Lay out a selection of activities on separate tables - see notes for combinations tried.
For guided experimentation, show students specifically what to do at each station and what they might find.
For free experimentation, The Play-Debref-Replay method of science teaching works great for this activity (see the resource). Explain to students that they will be freely exploring at each station, to find out about magnets. No ideas are wrong to try - just be safe and keep the materials at the station. Briefly introduce the students to each station: what materials are there; what themes they will be exploring (e.g. what materials are attracted to magnets at "Magnets: what sticks to them?").
Allow at least an hour for students to explore with the materials independently - the teacher does not tell them what to do with the materials, but allows the students to explore independently. ("Play" period defined by Wasserman - see resource). Teacher can opt to have students move to a new station at designated times, or to move when they wish. Ideally, students write down what they discover at each station - they will refer to these notes when reporting back to the class, and for later experimentation; it also encourages good note-taking habits.
"Debrief" period: Regroup to hear what the students discovered. Write up students' discoveries while introducing them to the terminology of forces and magnets. Guide the conversation to allow students to conclude things about magnets.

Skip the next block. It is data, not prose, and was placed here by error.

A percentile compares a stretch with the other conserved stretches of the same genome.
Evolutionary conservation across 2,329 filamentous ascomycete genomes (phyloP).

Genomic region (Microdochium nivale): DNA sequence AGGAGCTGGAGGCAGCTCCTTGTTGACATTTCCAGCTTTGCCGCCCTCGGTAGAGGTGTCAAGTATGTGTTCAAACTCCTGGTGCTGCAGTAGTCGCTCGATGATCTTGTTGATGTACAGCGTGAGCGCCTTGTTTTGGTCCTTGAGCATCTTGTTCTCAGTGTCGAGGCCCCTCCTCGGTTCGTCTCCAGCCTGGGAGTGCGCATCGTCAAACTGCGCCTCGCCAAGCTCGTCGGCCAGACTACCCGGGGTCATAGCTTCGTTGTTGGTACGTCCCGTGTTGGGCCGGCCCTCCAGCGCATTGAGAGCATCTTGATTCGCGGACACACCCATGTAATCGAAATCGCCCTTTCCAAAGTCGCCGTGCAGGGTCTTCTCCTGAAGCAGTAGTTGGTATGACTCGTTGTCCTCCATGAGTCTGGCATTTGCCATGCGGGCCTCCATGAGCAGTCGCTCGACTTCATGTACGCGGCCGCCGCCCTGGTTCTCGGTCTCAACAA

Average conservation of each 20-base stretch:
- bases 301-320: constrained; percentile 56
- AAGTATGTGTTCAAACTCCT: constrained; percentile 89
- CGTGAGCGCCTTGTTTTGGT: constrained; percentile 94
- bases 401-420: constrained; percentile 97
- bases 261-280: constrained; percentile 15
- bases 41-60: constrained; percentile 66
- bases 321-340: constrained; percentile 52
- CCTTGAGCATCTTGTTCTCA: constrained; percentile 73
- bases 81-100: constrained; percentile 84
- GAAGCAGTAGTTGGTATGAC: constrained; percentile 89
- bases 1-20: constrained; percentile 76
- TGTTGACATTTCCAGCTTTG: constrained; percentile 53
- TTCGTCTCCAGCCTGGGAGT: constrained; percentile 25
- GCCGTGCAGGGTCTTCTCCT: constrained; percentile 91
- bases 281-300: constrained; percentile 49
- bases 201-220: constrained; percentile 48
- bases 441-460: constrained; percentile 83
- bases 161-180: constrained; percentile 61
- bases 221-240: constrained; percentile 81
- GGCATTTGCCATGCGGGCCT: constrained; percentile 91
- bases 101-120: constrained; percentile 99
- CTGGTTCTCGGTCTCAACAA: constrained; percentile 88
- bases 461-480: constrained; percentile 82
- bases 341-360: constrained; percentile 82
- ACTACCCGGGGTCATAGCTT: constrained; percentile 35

e.g. Students might say that "Different materials "stick" to magnets; write up that magnets have a "force" that pulls things towards them and makes them stick. The materials are "attracted" to the magnet. Ask students about which materials were attracted to magnets, to have them distill out that metals are attracted, but only some metals (those with iron in them). (Some objects may have metal inside them, so confuse the issue, but students will often come up with ideas like this with time).
Other concepts to end up at: magnetic force can be a push or a pull, magnetic force can act at a distance, the force field around a magnet is of a varying shape depending on the magnet.
Optional: when students come up with further experiments to test their ideas, focus them on things to compare, how to reduce to only one variable so they can test a hypothesis etc. Then if time, allow students more time to try out their experiment ideas, and to explore further. ("Replay")